By Peter Lerner: Andrea Sarritzu’s come so close before. Almost nine years ago he lost a split decision to Omar Narvaez for the WBO flyweight title. The following year he went closer still, holding the champion to a draw. Both fights were at home in Sardinia and the decisions were desperately tight. Since then it’s been eight years of slogging away, winning, losing and regaining the European title, coming through a riot in Corsica, bills called off at the last minute, and a seemingly unending cycle of dogged, undying Frenchmen - Alain Bonnel, Christophe Rodrigues, Rodrigues again, and again, Bonnel, Rodrigues, Rodrigues.
And now here he is, at 35 years of age, finally back in the position of challenging for the world title again. On Friday he gets his big moment - a challenge for the IBF flyweight title in Cagliari, Sardinia.
He has the home advantage in his favour and surely those years of waiting - every year thinking, and being told, that there would be a title shot - will have stoked his fire to an incredible intensity. However, he will be facing a fine champion. Moruti Mthalane’s last loss was in six rounds against Nonito Donaire, but he wasn’t beaten up, he didn’t go down and the fight was stopped on a cut. In fact his insistent, measured pressing and ready countering was proving difficult for (the admittedly one-handed) Donaire to solve. Since then he has won the IBF title and defended it twice, both times by stoppage. He has all of those qualities which many of the better South African fighters tend to possess: a good engine, a fluid style, hardy, accurate and chopping punches, and very sound basic technique. In short, he’s the type of boxer that would be too much for all but the most exceptional of fighters.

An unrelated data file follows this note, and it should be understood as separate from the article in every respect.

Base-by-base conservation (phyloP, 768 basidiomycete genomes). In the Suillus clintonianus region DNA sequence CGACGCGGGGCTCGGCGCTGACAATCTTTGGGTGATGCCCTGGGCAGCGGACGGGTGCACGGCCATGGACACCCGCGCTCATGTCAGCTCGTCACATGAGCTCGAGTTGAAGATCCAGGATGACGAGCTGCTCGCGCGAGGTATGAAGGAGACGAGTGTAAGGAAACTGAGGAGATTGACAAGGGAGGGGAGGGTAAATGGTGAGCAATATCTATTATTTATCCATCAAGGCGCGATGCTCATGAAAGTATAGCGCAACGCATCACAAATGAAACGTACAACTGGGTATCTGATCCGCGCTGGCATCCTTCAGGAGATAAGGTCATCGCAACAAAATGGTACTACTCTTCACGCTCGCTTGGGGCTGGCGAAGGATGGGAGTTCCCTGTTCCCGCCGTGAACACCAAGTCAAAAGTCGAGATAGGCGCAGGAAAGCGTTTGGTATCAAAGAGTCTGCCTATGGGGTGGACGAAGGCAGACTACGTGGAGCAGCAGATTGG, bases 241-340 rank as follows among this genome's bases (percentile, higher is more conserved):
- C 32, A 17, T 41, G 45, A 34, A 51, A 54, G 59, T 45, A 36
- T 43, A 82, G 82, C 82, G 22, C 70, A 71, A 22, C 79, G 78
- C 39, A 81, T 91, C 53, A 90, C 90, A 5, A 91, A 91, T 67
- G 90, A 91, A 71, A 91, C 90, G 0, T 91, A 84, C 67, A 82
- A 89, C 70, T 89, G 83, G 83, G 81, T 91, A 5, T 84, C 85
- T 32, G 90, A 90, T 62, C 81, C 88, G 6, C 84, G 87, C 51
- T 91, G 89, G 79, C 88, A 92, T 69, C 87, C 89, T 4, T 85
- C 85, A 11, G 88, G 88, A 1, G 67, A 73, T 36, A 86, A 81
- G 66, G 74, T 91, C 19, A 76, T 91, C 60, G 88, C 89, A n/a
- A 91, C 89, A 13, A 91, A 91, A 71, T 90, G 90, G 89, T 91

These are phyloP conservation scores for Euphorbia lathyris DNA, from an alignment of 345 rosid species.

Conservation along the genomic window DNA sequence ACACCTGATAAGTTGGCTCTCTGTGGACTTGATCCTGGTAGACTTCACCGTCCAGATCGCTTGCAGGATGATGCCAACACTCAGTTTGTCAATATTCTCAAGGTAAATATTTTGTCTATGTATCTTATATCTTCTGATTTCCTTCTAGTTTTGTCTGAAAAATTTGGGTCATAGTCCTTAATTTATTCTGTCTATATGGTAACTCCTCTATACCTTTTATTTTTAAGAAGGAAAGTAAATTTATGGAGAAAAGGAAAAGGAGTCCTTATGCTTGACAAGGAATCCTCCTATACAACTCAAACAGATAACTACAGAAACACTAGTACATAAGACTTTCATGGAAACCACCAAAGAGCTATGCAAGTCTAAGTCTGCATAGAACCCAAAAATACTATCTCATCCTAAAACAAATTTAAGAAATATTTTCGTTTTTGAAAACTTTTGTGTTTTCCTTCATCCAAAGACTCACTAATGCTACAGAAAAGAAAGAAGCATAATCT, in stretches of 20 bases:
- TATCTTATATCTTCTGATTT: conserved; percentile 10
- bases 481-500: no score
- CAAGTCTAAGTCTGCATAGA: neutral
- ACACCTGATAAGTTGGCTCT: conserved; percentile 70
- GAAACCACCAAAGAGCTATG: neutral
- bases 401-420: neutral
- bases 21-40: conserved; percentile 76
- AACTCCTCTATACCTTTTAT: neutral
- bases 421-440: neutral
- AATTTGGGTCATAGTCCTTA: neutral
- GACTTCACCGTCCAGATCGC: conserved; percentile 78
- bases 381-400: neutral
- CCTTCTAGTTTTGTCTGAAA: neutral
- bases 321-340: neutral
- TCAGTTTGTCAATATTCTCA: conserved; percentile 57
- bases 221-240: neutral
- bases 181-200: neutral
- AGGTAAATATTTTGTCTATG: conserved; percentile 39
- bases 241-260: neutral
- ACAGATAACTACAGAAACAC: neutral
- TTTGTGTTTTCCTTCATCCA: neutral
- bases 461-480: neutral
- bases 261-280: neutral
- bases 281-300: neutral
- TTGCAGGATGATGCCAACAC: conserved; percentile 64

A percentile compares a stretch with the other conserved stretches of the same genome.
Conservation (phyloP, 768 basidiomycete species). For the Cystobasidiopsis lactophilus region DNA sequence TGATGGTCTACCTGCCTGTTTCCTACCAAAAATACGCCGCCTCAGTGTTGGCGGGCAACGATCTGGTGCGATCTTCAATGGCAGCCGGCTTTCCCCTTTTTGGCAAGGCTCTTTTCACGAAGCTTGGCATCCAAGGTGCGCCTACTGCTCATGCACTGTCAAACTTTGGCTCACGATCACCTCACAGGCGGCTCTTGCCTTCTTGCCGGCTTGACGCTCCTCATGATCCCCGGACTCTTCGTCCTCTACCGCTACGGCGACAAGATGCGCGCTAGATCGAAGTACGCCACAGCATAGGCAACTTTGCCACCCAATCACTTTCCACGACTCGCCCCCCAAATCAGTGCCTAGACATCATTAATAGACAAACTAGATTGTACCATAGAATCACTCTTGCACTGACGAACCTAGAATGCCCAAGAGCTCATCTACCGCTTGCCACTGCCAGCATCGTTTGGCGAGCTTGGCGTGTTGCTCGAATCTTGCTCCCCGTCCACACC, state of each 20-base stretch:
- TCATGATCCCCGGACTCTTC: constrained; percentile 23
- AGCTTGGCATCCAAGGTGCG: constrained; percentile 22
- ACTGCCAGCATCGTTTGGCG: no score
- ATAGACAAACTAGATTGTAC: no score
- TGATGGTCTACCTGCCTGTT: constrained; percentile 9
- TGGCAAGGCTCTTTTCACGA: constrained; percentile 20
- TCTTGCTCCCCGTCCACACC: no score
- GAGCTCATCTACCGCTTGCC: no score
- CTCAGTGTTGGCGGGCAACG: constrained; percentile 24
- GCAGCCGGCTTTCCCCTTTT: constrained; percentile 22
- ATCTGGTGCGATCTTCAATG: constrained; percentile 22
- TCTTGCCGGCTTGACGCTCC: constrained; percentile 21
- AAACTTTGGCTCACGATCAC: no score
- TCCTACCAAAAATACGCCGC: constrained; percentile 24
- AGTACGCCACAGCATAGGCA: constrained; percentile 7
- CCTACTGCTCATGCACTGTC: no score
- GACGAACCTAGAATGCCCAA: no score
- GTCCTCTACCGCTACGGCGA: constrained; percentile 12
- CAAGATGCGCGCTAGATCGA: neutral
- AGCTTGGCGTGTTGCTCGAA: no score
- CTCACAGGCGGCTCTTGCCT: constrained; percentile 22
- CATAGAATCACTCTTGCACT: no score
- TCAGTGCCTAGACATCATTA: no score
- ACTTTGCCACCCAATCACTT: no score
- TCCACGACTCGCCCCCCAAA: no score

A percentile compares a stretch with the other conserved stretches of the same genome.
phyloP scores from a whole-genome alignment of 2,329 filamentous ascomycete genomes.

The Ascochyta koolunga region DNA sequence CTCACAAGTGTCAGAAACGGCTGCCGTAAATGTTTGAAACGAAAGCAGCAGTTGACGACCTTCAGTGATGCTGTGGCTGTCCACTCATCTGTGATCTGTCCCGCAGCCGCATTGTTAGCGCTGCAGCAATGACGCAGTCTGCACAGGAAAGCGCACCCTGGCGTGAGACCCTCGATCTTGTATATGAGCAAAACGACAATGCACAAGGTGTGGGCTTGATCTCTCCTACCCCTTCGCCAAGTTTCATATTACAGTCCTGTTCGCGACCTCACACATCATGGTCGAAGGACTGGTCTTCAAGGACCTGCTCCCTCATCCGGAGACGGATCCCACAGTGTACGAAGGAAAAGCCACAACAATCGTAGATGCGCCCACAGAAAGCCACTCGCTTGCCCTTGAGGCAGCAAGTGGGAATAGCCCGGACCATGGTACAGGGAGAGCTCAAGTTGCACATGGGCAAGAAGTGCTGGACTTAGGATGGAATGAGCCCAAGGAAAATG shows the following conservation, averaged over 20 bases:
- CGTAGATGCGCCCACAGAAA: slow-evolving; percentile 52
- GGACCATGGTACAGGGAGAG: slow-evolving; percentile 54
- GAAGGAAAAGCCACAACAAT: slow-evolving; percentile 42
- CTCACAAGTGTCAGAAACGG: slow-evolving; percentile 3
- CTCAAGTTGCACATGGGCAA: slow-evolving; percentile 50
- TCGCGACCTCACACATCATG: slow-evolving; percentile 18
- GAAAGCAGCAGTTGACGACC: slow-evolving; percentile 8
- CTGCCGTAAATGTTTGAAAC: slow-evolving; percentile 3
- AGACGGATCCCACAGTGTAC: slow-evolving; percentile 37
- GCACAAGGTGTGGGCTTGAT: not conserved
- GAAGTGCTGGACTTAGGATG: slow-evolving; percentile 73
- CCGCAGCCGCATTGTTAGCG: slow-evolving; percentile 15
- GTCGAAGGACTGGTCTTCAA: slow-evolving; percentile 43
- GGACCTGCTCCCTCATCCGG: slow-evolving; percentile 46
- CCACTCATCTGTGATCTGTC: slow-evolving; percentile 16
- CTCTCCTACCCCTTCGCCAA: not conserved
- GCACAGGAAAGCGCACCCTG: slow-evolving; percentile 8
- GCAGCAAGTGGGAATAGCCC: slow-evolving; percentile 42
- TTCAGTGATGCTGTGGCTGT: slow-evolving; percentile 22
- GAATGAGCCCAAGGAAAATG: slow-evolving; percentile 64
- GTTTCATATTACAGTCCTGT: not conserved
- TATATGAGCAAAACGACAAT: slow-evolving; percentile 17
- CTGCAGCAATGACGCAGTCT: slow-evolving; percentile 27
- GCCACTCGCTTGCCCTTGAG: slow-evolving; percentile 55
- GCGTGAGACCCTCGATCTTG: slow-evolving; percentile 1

Is Sarritzu one of those? Maybe not but he is certainly a very capable fighter. It must be remembered that, apart from an early points loss to Giuseppe Laganà (a fighter he beat on two other occasions), he has only lost in European or World title fights in compiling a 32-4-4 record. One of those losses was avenged (by twelfth round stoppage against Ivan Pozo), and he also managed to draw with the other two fighters who beat him (Narvaez and Bernard Inom). Both Inom and Pozo also challenged Narvaez but neither were able to push him as hard as Sarritzu.
This is a hard fight to call. Mthalane seems to have the edge in overall quality - a little bit faster, harder hitting and just that little bit cuter. But it’s a slight edge. Sarritzu is very canny, experienced, works hard all fight and has never been lacking in grit. This could also be his last roll of the dice. The hometown crowd, all that waiting and the sense that this must be the night which defines his career - all these things make him a very live challenger. Mthalane will be considered the favourite but it wouldn’t be surprising if the little Sardinian pulls it off.
Another fascinating aspect is the duel between the two trainers. Franco Cherchi and Nick Durandt are two proven, world class trainers who have consistently taken fighters to the top level but rarely seem to get a mention or more than a mere nod of recognition in the international boxing press. It will be interesting to see which of these two sharp, grizzled readers of the game comes out on top.
The undercard features a women’s world title fight, with Simona Galassi taking on Nadege Szikora for the vacant IBF super flyweight title.
October 26, 2011